Like Barry Bonds, Baseball Widow hasn't retired; she's just not playing.
Enjoy the archives. . .

Wednesday, March 08, 2006

All Cheating is Not Created Equal

Posted by: JoeyT at March 7, 2006 11:34 PM
I'm sorry to fan the flames of the fire, but it's worth mentioning: steroids WERE ILLEGAL in Major League Baseball prior to 2004. According to an unenforced, little-known paragraph in a 1991 drug policy, entitled "Baseball's Drug Policy and Prevention Program": "This prohibition applies to all illegal drugs and controlled substances, including steroids." Here's an ESPN
article about it.
So whatever Barry did, he was cheating.

Baseball Widow supposes it's fitting that she returns to blogging planted firmly upon her favorite soapbox. Here we go again. . .

Let's start with this idea: there's cheating, and then there's cheating.

Too much pinetar on your helmet? Cheating.

Fixing games? Cheating.

Yes, cheating in all forms is undesirable, but that's not why we argue about PEDs. If you peel away the layers, our arguments are indicative of a real lack of certainty about the future of sports: we don't know what we expect of our athletes, and that drives us crazy. We don't know how to define cheating.

Assuming that the use of certain substances should be considered cheating, we face the problem of defining which substances fall in that category.

Regarding which "drugs" should be allowed in baseball, it is insufficient to define cheating as merely that which is illegal outside the sport (i.e., controlled substances). To do so is to ignore logic, and Baseball Widow will not even entertain arguments that do so.

It's also insufficient to rest on the "unfair advantage" proposition, for one must ask the question, "Unfair advantage over whom?" Sure, Barry Bonds's use of steroids might give him an unfair performance advantage over Baseball Widow; she wouldn't know where or how to find them, even if she wished to use them. They don't, however, give him much of an advantage over Adam LaRoche, who probably has access to the juice, but certainly isn't imbibing, if his actual performance is an indicator.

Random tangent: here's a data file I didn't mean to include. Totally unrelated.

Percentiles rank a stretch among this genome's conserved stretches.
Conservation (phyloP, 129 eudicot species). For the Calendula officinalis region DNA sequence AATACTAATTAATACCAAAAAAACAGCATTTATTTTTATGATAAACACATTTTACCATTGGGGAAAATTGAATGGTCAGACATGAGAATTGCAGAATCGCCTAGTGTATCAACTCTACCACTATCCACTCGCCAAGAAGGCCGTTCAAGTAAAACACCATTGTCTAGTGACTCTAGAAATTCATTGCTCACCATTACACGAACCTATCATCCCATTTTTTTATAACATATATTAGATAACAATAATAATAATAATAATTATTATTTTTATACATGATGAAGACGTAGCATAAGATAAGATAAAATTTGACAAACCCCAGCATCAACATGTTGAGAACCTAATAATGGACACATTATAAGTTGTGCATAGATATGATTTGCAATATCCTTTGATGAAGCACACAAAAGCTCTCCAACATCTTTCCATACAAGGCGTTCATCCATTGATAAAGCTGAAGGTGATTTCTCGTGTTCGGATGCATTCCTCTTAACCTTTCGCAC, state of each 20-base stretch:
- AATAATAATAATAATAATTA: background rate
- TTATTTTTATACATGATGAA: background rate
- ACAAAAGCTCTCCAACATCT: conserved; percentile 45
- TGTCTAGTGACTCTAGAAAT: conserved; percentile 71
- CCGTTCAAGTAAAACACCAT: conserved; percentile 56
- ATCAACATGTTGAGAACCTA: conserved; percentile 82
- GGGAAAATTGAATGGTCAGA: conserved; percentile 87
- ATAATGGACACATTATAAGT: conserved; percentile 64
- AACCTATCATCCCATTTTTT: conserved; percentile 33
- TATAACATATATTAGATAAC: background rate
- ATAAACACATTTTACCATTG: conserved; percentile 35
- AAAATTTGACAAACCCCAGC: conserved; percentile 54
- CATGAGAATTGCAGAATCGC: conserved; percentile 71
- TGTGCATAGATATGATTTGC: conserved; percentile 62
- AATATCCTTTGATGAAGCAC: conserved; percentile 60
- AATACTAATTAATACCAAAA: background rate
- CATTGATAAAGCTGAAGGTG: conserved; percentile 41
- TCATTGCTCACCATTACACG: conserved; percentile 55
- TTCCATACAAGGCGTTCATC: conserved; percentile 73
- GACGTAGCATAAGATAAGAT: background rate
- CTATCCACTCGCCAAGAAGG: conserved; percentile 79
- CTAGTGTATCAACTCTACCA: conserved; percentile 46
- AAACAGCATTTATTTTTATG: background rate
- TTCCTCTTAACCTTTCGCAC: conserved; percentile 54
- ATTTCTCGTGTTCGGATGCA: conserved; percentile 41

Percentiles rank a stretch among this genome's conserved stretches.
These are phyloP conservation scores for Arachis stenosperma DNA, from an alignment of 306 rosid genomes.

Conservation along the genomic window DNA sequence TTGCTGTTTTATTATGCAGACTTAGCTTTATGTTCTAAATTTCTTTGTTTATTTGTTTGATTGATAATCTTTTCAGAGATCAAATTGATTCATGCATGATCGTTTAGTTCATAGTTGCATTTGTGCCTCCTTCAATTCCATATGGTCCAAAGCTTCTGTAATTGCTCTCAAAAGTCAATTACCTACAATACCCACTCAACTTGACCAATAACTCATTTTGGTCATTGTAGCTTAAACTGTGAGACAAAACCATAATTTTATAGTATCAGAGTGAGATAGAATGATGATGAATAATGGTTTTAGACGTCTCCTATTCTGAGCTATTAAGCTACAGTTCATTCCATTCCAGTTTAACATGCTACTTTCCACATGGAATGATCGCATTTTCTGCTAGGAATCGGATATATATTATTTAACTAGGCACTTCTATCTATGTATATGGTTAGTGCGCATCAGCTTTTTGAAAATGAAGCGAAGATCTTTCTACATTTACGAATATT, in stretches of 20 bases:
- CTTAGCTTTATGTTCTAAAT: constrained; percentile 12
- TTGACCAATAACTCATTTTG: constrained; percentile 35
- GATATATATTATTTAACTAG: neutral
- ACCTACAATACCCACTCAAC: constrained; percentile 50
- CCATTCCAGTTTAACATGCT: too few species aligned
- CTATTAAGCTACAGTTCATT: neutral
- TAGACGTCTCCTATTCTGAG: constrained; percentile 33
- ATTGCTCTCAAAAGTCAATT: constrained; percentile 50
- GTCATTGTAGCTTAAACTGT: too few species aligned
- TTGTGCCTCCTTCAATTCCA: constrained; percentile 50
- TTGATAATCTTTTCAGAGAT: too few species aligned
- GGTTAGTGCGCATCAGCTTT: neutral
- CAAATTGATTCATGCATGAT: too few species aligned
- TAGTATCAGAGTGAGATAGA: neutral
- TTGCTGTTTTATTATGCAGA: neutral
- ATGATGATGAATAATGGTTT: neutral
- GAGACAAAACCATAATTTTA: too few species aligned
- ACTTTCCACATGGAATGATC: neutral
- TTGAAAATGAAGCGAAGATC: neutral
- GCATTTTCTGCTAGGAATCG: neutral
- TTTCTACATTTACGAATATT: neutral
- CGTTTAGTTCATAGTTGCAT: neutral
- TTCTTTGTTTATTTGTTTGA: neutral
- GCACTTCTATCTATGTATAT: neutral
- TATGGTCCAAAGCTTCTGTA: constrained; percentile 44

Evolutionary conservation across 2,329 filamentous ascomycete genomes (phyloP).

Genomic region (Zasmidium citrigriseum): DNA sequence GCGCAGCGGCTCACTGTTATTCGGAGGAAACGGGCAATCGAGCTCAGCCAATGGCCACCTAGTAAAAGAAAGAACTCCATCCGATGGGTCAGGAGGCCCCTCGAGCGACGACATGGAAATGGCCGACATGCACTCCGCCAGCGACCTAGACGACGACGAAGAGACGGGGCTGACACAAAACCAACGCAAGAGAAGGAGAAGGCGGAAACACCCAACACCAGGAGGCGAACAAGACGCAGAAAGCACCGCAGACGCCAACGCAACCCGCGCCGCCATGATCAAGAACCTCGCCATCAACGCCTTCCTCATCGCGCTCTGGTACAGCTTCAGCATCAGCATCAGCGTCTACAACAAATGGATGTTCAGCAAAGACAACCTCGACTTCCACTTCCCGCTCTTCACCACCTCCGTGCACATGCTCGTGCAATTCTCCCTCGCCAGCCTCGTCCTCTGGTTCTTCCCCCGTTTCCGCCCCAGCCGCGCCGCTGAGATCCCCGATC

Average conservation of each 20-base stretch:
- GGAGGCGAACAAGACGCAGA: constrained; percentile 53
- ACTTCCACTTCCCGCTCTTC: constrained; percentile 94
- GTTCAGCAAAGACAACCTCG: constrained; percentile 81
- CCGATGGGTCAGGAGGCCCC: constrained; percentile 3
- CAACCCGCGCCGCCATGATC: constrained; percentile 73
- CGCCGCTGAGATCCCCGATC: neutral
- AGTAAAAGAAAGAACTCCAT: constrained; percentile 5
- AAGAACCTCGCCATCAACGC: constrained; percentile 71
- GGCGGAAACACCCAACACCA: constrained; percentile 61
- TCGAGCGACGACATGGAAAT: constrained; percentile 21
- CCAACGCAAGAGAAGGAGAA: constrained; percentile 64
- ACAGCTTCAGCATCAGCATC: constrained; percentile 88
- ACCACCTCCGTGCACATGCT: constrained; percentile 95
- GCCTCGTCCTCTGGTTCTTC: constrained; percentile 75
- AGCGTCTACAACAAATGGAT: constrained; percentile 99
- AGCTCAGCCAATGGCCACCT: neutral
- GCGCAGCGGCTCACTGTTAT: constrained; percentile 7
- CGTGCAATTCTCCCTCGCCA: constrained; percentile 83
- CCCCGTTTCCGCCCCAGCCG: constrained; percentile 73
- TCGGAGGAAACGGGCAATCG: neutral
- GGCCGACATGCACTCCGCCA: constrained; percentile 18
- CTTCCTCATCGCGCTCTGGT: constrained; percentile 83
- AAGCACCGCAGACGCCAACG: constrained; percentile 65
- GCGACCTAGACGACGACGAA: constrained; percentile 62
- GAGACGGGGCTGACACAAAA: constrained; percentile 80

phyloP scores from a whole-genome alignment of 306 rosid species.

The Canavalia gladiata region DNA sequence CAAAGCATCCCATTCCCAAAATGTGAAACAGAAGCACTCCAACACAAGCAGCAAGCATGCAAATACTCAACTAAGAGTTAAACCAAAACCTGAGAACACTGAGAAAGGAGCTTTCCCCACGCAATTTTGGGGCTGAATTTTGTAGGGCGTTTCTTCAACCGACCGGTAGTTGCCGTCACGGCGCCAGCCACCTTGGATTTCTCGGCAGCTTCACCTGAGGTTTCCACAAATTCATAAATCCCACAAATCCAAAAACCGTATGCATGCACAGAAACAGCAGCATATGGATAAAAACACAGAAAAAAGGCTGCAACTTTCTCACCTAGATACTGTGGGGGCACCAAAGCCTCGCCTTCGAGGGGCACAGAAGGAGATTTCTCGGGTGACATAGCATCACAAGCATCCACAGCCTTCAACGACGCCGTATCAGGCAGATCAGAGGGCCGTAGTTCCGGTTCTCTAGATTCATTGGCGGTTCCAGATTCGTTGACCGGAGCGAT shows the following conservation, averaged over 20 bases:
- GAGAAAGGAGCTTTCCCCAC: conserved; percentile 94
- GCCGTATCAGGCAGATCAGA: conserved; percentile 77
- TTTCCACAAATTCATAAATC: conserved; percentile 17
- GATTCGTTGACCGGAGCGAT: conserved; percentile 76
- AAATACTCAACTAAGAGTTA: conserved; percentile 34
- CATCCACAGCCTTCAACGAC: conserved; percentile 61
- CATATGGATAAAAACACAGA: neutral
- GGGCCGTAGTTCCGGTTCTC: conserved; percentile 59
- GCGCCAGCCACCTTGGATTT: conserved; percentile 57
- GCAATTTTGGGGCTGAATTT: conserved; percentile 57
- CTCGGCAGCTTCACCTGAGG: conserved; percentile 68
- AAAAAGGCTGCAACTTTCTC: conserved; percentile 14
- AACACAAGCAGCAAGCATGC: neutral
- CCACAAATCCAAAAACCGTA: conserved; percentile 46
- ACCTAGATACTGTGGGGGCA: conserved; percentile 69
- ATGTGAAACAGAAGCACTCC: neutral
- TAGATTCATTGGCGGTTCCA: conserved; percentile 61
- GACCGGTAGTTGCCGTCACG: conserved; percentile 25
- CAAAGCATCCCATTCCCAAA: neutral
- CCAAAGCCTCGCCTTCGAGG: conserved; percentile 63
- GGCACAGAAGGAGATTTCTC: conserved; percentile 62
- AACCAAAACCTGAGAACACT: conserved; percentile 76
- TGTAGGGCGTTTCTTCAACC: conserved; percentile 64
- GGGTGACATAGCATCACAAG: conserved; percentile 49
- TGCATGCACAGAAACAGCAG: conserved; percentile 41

We certainly cannot be content with saying merely that "unnatural" advantages shouldn't be allowed in baseball; the pituitary gland is about as natural as it comes, but a DVD player is not. Baseball Widow is willing to bet her Javy Lopez bobblehead that Albert Pujols would choose exposure to pitcher video footage over human growth hormone 110 times out of 100.

But this is oft-tread muddy ground. The point is that, even if everyone can agree that what Barry Bonds allegedly did is "over the line," no one has even come close to acquiring a workable definition of what "the line" is or should be.

The fundamental problem is that a professional sport demands super-human athletes. No one is going to pay to see Baseball Hubby and his high school friends play slow-pitch softball. A further point, though, is that Baseball Hubby's slow-pitch softball game is a modern marvel of aluminum bats and ibuprofen. As evolutionary biologist and baseball fan Stephen Jay Gould pointed out, there is a wall of human capability. Evolution pushes us toward that wall. Baseball Widow hastens to add that technology pushes us over the wall. Humans are "naturally" getting stronger and faster. Technology, in the forms of nutritional science, medical science, and engineering science, is only doing its job when it raises the bar of performance standards. The difference between "natural" and "unnatural" is bogus. If it occurred as a result of human ingenuity, it's natural--it's the inevitable product of the biological system that created the human brain.

The 2006 Tampa Bay Devil Rays would kill the 1906 Chicago Cubs, and isn't that how it should be? Records exist as a baseline for comparison as people seek to overcome the limitations of the past. We don't know where baseball is or should be headed. We're uncomfortable with the idea that athletes are somehow using technology to alter their bodies, but we don't know how to reconcile insulin pouches with juice packs. So let's stop talking about records and sanctity and natural highs and good old fashioned hard work. Let's get down to it: is there a place for professional sports in the rapidly-approaching future world of maximized human capability? Read this, and tell me.


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